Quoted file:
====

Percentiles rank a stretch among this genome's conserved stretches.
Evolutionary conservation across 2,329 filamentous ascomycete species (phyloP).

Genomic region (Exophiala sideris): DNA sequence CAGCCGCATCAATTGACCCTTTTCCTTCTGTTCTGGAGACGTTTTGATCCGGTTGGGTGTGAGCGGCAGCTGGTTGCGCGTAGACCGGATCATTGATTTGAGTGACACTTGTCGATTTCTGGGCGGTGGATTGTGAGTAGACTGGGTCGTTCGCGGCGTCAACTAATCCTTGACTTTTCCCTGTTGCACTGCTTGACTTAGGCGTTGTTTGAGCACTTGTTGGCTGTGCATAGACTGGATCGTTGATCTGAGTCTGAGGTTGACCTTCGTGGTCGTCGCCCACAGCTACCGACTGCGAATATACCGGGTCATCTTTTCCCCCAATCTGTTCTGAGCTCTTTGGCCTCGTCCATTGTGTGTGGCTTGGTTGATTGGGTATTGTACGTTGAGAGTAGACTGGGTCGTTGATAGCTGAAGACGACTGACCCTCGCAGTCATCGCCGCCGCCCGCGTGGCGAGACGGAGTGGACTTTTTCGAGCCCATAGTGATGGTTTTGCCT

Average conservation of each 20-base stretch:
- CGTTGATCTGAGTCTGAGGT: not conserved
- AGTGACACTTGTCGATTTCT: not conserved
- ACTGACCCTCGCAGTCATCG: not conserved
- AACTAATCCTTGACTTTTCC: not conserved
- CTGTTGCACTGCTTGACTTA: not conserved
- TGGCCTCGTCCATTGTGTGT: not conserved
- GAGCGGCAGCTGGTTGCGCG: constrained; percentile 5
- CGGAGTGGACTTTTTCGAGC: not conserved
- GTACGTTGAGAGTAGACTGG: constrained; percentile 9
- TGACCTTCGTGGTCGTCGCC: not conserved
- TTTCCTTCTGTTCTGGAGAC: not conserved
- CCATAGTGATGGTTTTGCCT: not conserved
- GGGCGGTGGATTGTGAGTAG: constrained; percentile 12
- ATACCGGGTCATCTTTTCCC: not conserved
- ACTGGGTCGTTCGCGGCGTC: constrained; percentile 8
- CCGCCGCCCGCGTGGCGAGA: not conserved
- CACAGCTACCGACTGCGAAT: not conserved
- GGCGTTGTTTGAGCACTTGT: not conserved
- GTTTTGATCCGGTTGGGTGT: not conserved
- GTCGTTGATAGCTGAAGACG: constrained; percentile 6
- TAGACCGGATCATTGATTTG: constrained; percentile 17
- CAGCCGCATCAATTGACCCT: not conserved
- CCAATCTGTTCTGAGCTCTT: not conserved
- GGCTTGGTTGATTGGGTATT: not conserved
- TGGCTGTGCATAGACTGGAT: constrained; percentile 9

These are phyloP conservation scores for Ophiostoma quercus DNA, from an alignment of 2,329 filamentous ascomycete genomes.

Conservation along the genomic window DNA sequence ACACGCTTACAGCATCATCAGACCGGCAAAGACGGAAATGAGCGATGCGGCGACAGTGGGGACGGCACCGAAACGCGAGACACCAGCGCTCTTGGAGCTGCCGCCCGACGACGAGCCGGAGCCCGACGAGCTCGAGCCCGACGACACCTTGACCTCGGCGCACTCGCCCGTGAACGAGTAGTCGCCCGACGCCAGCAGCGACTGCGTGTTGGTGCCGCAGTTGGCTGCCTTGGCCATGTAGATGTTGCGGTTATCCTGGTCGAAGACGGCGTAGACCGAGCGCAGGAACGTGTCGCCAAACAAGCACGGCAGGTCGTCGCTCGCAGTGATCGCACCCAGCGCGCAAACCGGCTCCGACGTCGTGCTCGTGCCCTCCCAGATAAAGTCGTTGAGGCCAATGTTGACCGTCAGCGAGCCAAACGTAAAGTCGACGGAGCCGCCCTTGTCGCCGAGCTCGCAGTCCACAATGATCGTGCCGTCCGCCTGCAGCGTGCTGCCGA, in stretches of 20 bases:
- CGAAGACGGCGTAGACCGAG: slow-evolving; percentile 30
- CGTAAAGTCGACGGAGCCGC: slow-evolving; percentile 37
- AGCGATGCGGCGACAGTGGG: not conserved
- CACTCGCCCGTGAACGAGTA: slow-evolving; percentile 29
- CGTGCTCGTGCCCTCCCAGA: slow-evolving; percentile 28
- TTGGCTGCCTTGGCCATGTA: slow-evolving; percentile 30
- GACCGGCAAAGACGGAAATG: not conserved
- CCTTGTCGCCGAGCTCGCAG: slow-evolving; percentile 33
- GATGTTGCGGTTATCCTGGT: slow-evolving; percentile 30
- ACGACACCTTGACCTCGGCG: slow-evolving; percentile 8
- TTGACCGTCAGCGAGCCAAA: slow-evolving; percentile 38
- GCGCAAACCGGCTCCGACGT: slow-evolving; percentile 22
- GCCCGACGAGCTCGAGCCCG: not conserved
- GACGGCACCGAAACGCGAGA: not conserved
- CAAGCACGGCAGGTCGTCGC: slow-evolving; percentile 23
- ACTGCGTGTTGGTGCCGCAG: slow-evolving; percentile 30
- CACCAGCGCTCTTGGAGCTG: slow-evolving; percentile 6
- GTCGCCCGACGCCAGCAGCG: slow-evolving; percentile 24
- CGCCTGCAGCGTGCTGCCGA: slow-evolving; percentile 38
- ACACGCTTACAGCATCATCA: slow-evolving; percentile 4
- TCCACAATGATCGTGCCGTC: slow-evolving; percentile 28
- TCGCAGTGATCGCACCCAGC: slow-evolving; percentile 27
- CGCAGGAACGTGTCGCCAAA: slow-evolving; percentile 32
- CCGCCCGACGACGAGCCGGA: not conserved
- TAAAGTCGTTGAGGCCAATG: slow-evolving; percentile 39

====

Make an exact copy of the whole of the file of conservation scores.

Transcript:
Percentiles rank a stretch among this genome's conserved stretches.
Evolutionary conservation across 2,329 filamentous ascomycete species (phyloP).

Genomic region (Exophiala sideris): DNA sequence CAGCCGCATCAATTGACCCTTTTCCTTCTGTTCTGGAGACGTTTTGATCCGGTTGGGTGTGAGCGGCAGCTGGTTGCGCGTAGACCGGATCATTGATTTGAGTGACACTTGTCGATTTCTGGGCGGTGGATTGTGAGTAGACTGGGTCGTTCGCGGCGTCAACTAATCCTTGACTTTTCCCTGTTGCACTGCTTGACTTAGGCGTTGTTTGAGCACTTGTTGGCTGTGCATAGACTGGATCGTTGATCTGAGTCTGAGGTTGACCTTCGTGGTCGTCGCCCACAGCTACCGACTGCGAATATACCGGGTCATCTTTTCCCCCAATCTGTTCTGAGCTCTTTGGCCTCGTCCATTGTGTGTGGCTTGGTTGATTGGGTATTGTACGTTGAGAGTAGACTGGGTCGTTGATAGCTGAAGACGACTGACCCTCGCAGTCATCGCCGCCGCCCGCGTGGCGAGACGGAGTGGACTTTTTCGAGCCCATAGTGATGGTTTTGCCT

Average conservation of each 20-base stretch:
- CGTTGATCTGAGTCTGAGGT: not conserved
- AGTGACACTTGTCGATTTCT: not conserved
- ACTGACCCTCGCAGTCATCG: not conserved
- AACTAATCCTTGACTTTTCC: not conserved
- CTGTTGCACTGCTTGACTTA: not conserved
- TGGCCTCGTCCATTGTGTGT: not conserved
- GAGCGGCAGCTGGTTGCGCG: constrained; percentile 5
- CGGAGTGGACTTTTTCGAGC: not conserved
- GTACGTTGAGAGTAGACTGG: constrained; percentile 9
- TGACCTTCGTGGTCGTCGCC: not conserved
- TTTCCTTCTGTTCTGGAGAC: not conserved
- CCATAGTGATGGTTTTGCCT: not conserved
- GGGCGGTGGATTGTGAGTAG: constrained; percentile 12
- ATACCGGGTCATCTTTTCCC: not conserved
- ACTGGGTCGTTCGCGGCGTC: constrained; percentile 8
- CCGCCGCCCGCGTGGCGAGA: not conserved
- CACAGCTACCGACTGCGAAT: not conserved
- GGCGTTGTTTGAGCACTTGT: not conserved
- GTTTTGATCCGGTTGGGTGT: not conserved
- GTCGTTGATAGCTGAAGACG: constrained; percentile 6
- TAGACCGGATCATTGATTTG: constrained; percentile 17
- CAGCCGCATCAATTGACCCT: not conserved
- CCAATCTGTTCTGAGCTCTT: not conserved
- GGCTTGGTTGATTGGGTATT: not conserved
- TGGCTGTGCATAGACTGGAT: constrained; percentile 9

These are phyloP conservation scores for Ophiostoma quercus DNA, from an alignment of 2,329 filamentous ascomycete genomes.

Conservation along the genomic window DNA sequence ACACGCTTACAGCATCATCAGACCGGCAAAGACGGAAATGAGCGATGCGGCGACAGTGGGGACGGCACCGAAACGCGAGACACCAGCGCTCTTGGAGCTGCCGCCCGACGACGAGCCGGAGCCCGACGAGCTCGAGCCCGACGACACCTTGACCTCGGCGCACTCGCCCGTGAACGAGTAGTCGCCCGACGCCAGCAGCGACTGCGTGTTGGTGCCGCAGTTGGCTGCCTTGGCCATGTAGATGTTGCGGTTATCCTGGTCGAAGACGGCGTAGACCGAGCGCAGGAACGTGTCGCCAAACAAGCACGGCAGGTCGTCGCTCGCAGTGATCGCACCCAGCGCGCAAACCGGCTCCGACGTCGTGCTCGTGCCCTCCCAGATAAAGTCGTTGAGGCCAATGTTGACCGTCAGCGAGCCAAACGTAAAGTCGACGGAGCCGCCCTTGTCGCCGAGCTCGCAGTCCACAATGATCGTGCCGTCCGCCTGCAGCGTGCTGCCGA, in stretches of 20 bases:
- CGAAGACGGCGTAGACCGAG: slow-evolving; percentile 30
- CGTAAAGTCGACGGAGCCGC: slow-evolving; percentile 37
- AGCGATGCGGCGACAGTGGG: not conserved
- CACTCGCCCGTGAACGAGTA: slow-evolving; percentile 29
- CGTGCTCGTGCCCTCCCAGA: slow-evolving; percentile 28
- TTGGCTGCCTTGGCCATGTA: slow-evolving; percentile 30
- GACCGGCAAAGACGGAAATG: not conserved
- CCTTGTCGCCGAGCTCGCAG: slow-evolving; percentile 33
- GATGTTGCGGTTATCCTGGT: slow-evolving; percentile 30
- ACGACACCTTGACCTCGGCG: slow-evolving; percentile 8
- TTGACCGTCAGCGAGCCAAA: slow-evolving; percentile 38
- GCGCAAACCGGCTCCGACGT: slow-evolving; percentile 22
- GCCCGACGAGCTCGAGCCCG: not conserved
- GACGGCACCGAAACGCGAGA: not conserved
- CAAGCACGGCAGGTCGTCGC: slow-evolving; percentile 23
- ACTGCGTGTTGGTGCCGCAG: slow-evolving; percentile 30
- CACCAGCGCTCTTGGAGCTG: slow-evolving; percentile 6
- GTCGCCCGACGCCAGCAGCG: slow-evolving; percentile 24
- CGCCTGCAGCGTGCTGCCGA: slow-evolving; percentile 38
- ACACGCTTACAGCATCATCA: slow-evolving; percentile 4
- TCCACAATGATCGTGCCGTC: slow-evolving; percentile 28
- TCGCAGTGATCGCACCCAGC: slow-evolving; percentile 27
- CGCAGGAACGTGTCGCCAAA: slow-evolving; percentile 32
- CCGCCCGACGACGAGCCGGA: not conserved
- TAAAGTCGTTGAGGCCAATG: slow-evolving; percentile 39